Attitudes towards people who identify as bisexual seem to be lagging behind the growing acceptance of gay and lesbian-identified people. There is still a long way to go in regards to equality in both legal and social spheres, but more and more people at least recognize being gay or lesbian as a legitimate identity.
There are a lot of misconceptions out there about bisexuality. Men who come out as bisexual are frequently told that they are in denial about being gay, whereas some women who come out as bisexual are often dismissed as straight women who are seeking attention from men. Regardless of gender, bisexual people are stereotyped as being promiscuous.
The most insidious and ultimately harmful myth, though, is that bisexuality doesn’t truly exist.
Sometimes this idea is expressed in a blatant way; bisexual people are often accused of being confused about what they really want or told they are going through a phase of experimentation and will eventually discover that they are actually gay or straight and “pick a side.”
While some people may adopt the label “bisexual” for a period of time and then later decide that they are in fact either gay or straight, this has no bearing on the legitimacy of bisexual identity in general. There are also people who identify as gay first and then decide that bisexual is a more accurate description, and there are people who identify as bisexual forever.
Focusing on just one of these scenarios is cherry picking to support a pre-formed opinion and ignoring the actual lived experiences of a lot of people.
Sometimes the erasure of bisexuality presents itself in more subtle ways. For instance, we tend to project identity labels on people based on the relationship they are currently in. If a guy that you meet introduces you to his boyfriend, what do you automatically think?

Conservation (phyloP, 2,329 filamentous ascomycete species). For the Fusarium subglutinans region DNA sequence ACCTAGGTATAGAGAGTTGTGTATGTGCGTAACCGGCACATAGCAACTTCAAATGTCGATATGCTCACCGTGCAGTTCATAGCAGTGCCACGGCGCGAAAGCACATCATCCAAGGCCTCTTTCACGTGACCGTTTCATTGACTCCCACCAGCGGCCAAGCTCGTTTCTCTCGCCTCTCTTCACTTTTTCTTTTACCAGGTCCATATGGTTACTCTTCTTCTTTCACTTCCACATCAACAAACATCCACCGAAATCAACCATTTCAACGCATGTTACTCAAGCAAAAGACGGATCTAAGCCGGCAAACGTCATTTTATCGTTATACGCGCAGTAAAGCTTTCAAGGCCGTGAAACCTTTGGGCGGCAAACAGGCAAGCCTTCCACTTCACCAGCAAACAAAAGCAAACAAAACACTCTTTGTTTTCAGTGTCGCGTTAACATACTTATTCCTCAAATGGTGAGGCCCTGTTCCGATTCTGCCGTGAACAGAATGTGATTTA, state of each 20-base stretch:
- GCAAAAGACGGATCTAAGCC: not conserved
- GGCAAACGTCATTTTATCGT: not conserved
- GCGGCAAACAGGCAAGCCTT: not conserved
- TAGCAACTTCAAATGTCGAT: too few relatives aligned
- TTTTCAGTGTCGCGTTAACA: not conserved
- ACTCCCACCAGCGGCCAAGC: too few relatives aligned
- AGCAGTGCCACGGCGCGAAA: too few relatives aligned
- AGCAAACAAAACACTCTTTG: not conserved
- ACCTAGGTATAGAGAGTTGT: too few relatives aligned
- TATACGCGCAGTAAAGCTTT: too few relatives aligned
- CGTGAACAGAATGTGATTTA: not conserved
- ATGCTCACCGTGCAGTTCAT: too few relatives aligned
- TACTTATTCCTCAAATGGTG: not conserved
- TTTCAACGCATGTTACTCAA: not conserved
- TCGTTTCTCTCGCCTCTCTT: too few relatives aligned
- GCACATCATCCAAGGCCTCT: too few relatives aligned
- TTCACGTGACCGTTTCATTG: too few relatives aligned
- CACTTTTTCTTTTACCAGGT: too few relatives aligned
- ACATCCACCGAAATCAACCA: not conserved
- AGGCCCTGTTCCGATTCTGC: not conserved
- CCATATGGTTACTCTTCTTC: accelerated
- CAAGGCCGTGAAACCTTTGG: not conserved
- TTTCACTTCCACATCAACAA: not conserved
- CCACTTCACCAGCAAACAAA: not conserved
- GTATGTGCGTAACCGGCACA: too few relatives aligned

A high-profile example of this: When Olympic diver Tom Daley publicly spoke about being in a serious relationship with a man late last year, he was often misrepresented as coming out as gay, both by people on social media and in news sources.
He never said that he was gay or explicitly labeled himself at all. He announced that he was in love with a man, and commented that he was also attracted to women. A lot of people just made assumptions.
The problem with assuming someone’s sexual orientation based on who they are involved with is that a person’s identity doesn’t change based on whose hand they are holding. The only way to know someone’s sexual orientation for sure is if they tell you how they identify.
Maybe this all stems from the natural human tendency to try to force messy, infinitely complex human beings into simple dichotomies. It may be comforting to think of the world in simplistic terms, but it’s intellectually lazy to just ignore the experiences of people who are inconvenient to you.
It’s also harmful.
Bisexual people who are in opposite-gender relationships or single may find it more difficult to come out, which can be very stressful and damaging. People who identify as bisexual who are in same-gender relationships experience the same discrimination faced by gay and lesbian people, yet they may feel excluded from LGBT communities, despite having a placeholder in the acronym.
On a personal level, it’s insulting to be dismissed with an unnecessarily skeptical response when you tell someone an important aspect of who you are. People will sometimes take great risks to reveal who they are to you. Believe them when they tell you who they are.
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